Bedsores and Seniors: Causes, Symptoms, and Prevention

Bedsores, also known as “pressure ulcers,” occur when people spend prolonged periods in bed, so they are common in bedridden seniors. As a caregiver, it’s important to minimize the risk of bedsores, and there are a few ways you can go about doing this.

In this guide, we’ll cover treatments and preventative measures, as well as symptoms, causes, and more. 

What Causes Bedsores?

When prolonged pressure is applied to the skin, blood flow is restricted, starving the skin of oxygen and nutrients and causing skin necrosis, AKA skin death. It is more common in areas with little muscle and fat, including the hips. 

Bedsores can also result from repeat injuries caused by the bed or rails and from something known as “shear,” which occurs when the skin stretches and pulls. This can happen when the patient slides across the bed or another flat surface, for example.

Although it’s often assumed that bedsores take many weeks to form, they can actually present in just one week of prolonged pressure. If untreated, the condition can worsen and become very severe after a few more years.

The symptoms of bedsores include red/dark patches, swelling, and areas that are tender to the touch.

How to Treat Bedsores

If left untreated, serious and even life-threatening conditions can occur. It’s not uncommon for these untreated sores to become infected and to result in severe bone and joint infections. In rare instances, sepsis, which is life-threatening, can occur.

Before looking at the preventative measures to prevent reoccurrence, use the following solutions to encourage healing:

  • Relieve Pressure: Determine what caused the injury and where the pressure was coming from. Move the patient and remedy the issue. They may simply need to be repositioned or have something soft placed underneath those pressure points.
  • Clean the Wound: The wound will need to be cleaned and dressed, preferably by a medical expert. If the skin is not broken, the wound can be cleaned and dressed. If the skin is broken, it becomes a little more complicated as the risk of infection is higher, but it can also be cleaned and dressed. For severe wounds, always seek help from a registered nurse or doctor.
  • Surgery and Infections: In extreme situations, the patient may need to be treated for an infection. The dead skin can also be cut away if required, but this should always be done by a trained professional.

How to Prevent Bedsores

Prevention is the best cure, and one of the best ways to prevent bedsores is to get the patient moving. The more they move and the less time they spend in bed, the lower their risk of bedsores will be.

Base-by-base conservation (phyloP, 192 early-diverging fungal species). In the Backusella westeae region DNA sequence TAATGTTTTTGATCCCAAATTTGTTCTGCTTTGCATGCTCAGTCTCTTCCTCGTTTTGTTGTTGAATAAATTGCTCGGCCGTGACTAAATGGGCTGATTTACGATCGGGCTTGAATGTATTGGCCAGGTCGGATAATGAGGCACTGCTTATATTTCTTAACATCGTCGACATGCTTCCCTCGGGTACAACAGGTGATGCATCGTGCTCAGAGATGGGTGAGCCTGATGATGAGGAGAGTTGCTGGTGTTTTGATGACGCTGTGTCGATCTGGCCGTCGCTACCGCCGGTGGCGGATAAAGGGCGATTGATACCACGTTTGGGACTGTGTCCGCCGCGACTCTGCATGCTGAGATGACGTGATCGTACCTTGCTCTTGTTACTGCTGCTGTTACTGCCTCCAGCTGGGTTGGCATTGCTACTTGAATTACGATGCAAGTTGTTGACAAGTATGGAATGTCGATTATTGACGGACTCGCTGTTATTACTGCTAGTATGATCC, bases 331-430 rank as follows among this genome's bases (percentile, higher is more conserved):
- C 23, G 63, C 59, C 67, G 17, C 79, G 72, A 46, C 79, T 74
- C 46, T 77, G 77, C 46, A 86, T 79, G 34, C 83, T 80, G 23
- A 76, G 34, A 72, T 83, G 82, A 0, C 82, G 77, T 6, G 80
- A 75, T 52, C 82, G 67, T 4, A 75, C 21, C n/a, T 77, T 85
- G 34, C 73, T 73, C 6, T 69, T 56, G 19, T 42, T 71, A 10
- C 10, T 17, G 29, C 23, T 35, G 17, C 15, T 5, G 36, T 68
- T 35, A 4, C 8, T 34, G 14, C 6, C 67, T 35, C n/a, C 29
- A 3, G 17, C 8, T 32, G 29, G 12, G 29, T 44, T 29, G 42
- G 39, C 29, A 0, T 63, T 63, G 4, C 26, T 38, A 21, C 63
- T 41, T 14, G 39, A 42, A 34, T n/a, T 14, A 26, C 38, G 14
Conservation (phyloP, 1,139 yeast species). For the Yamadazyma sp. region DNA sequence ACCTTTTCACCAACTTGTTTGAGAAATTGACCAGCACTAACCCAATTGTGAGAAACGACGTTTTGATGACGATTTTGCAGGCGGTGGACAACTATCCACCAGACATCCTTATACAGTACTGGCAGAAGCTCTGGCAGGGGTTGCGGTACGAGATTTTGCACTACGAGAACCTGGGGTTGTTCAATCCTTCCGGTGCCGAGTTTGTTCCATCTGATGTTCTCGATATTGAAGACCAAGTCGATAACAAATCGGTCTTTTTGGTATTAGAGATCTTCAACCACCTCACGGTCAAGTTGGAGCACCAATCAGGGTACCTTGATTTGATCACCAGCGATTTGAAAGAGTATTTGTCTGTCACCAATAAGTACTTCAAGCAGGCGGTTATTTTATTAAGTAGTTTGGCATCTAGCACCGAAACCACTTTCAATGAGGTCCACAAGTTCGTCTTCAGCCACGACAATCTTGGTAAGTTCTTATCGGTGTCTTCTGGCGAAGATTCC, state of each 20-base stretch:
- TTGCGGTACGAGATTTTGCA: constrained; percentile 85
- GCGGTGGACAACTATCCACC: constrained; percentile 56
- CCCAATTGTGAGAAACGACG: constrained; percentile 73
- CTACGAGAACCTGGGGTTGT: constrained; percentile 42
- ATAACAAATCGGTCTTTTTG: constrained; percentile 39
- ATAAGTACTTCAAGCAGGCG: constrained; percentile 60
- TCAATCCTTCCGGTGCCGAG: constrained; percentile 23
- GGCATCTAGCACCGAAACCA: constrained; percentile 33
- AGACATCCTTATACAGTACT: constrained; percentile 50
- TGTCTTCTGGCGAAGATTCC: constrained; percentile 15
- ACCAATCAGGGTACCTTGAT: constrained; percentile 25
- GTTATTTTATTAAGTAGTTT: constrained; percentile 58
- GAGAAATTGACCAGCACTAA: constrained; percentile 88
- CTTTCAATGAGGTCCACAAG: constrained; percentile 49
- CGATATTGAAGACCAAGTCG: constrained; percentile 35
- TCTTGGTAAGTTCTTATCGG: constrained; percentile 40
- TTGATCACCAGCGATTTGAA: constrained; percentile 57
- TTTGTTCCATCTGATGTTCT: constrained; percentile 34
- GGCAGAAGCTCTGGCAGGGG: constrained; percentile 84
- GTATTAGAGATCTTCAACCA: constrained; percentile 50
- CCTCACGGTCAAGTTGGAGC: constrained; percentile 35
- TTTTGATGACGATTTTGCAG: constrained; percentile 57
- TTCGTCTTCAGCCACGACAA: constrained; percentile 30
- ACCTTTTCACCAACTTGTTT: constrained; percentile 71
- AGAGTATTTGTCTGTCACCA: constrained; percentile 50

However, simply being aware of them and moving around as much as possible isn’t enough to keep them at bay. If you have little or no feeling in some of your body, sores can form without your knowledge. It helps if you:

Use a Pressure Relieving Mattress

You can purchase mattresses designed to provide support without placing unhealthy pressure on your body. These mattresses use foam, springs, air pockets, and a combination of these technologies to distribute weight and limit the pressure applied to specific parts of your body.

They are one of the best investments you can make, especially if you are a care recipient who spends a lot of time in bed and has issues with aching joints and muscles. Pressure-relieving mattresses range in size, style, and technology, and are generally available for anywhere from a couple of hundred dollars to over $2,000.

Look at the materials used by the mattress and the features it provides. Is it firm or soft, is it cooling, and does it have a breathable and removable cover? For overweight patients, make sure you check the maximum weight capacity, as many are fixed to between 300 and 350 pounds, which may not be enough for some.

Care for the Skin

Skin needs to be moisturized and nourished, but it shouldn’t be wet. When skin is slick with sweat and other moisture, dry it. When it’s dry and rough, add some moisturizing cream.

The cream will soak into the skin and keep it moist without leaving wet residue. When skin becomes wet with water, sweat, or urine, it creates friction. Over time, as it rubs against beds, chairs, and other surfaces, this can damage the skin.

Stay Active

If the patient’s pressure sores are caused by prolonged sitting in a chair and they lack the mobility needed to stand and move around, consider investing in a lift chair.

These chairs are padded and comfortable, but more importantly, with the touch of a button, they lift the user upright and make it easy for them to get in and out. With a cane or walker on standby, they’ll have all they need for regular walks and stretches, even if they’re just walking to the kitchen to make a cup of coffee.

Wheelchair uses with a lot of upper body strength should shift their weight as often as possible and look into more supportive and comfortable cushions. Memory foam may help, and some higher-end wheelchairs come fitted with cushions and supports designed to prevent such issues.

Grab bars and handrails can be placed around the home to promote regular movement. If someone doesn’t feel safe moving around their home, they’ll feel more inclined to remain seated or to stay in bed. This is when bedsores become a serious risk.

Prepare Chairs and Beds

All bumps should be smoothed out of the bedding and all lumps should be removed from chairs. Avoid hard and flat surfaces and check to make sure that no objects have slipped under the bed or the chair cushions.

If you have an electric blanket, make sure the cable or plug isn’t exposed and pressing against the skin. If the mattress is old and hard springs are sticking out, consider investing in a new one.